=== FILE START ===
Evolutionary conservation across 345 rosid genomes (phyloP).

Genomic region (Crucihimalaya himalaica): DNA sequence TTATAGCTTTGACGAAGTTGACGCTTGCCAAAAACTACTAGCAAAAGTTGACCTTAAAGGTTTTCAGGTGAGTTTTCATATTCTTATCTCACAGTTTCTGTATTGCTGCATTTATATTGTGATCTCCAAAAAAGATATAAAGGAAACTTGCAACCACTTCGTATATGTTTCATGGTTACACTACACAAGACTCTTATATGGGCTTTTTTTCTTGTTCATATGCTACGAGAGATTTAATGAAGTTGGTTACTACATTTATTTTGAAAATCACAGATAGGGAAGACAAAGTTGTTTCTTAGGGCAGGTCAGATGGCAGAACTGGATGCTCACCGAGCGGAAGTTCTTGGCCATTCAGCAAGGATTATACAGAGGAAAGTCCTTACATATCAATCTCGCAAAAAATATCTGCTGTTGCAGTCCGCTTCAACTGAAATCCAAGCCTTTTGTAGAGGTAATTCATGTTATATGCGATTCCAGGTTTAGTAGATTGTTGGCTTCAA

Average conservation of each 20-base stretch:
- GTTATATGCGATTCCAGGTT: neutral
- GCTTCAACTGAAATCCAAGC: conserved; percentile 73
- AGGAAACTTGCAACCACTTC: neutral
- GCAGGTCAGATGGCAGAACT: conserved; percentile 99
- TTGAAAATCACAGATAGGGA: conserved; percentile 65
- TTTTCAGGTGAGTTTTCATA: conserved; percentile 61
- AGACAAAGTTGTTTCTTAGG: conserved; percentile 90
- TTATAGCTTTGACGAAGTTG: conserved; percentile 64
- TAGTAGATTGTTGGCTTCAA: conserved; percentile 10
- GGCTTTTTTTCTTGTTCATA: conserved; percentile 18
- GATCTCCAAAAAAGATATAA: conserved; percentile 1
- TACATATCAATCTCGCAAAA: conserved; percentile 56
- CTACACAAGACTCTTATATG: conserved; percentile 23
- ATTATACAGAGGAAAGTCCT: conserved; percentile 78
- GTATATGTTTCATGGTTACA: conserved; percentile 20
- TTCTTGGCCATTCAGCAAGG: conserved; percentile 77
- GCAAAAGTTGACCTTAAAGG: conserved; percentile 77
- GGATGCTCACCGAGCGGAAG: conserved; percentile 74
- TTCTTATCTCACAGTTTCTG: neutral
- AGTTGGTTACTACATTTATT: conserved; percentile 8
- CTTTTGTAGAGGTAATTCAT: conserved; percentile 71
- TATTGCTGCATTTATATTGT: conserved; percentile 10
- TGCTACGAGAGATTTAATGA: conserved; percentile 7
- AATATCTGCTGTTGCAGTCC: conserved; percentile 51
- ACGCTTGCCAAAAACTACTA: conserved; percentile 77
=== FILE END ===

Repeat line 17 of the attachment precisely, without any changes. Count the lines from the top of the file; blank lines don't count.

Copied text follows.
- ATTATACAGAGGAAAGTCCT: conserved; percentile 78